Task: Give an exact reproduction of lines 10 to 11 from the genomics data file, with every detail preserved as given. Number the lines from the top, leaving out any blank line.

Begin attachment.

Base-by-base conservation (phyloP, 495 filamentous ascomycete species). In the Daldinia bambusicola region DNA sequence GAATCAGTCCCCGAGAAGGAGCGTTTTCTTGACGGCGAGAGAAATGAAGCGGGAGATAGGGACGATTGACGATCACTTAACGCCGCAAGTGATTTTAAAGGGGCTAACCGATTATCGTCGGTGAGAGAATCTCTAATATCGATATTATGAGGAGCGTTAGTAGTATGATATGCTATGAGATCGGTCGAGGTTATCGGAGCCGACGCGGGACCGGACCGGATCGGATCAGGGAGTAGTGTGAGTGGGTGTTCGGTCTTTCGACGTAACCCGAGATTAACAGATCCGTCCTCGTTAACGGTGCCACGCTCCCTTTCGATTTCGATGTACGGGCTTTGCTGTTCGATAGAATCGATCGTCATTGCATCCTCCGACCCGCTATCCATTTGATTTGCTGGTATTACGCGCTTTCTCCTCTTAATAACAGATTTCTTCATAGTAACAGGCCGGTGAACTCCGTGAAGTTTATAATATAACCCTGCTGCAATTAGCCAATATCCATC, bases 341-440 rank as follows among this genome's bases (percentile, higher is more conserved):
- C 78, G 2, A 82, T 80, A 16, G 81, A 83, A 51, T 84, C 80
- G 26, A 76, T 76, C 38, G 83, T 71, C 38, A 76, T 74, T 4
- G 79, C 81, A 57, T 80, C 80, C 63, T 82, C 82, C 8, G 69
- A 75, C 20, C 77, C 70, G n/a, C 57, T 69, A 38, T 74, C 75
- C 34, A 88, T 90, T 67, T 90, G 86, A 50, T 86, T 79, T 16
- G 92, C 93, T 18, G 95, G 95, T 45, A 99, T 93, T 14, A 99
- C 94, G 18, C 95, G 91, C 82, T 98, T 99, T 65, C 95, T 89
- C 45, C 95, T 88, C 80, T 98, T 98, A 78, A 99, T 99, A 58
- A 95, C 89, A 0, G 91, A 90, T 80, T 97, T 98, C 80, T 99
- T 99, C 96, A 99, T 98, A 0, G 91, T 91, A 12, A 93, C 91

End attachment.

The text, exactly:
- A 95, C 89, A 0, G 91, A 90, T 80, T 97, T 98, C 80, T 99
- T 99, C 96, A 99, T 98, A 0, G 91, T 91, A 12, A 93, C 91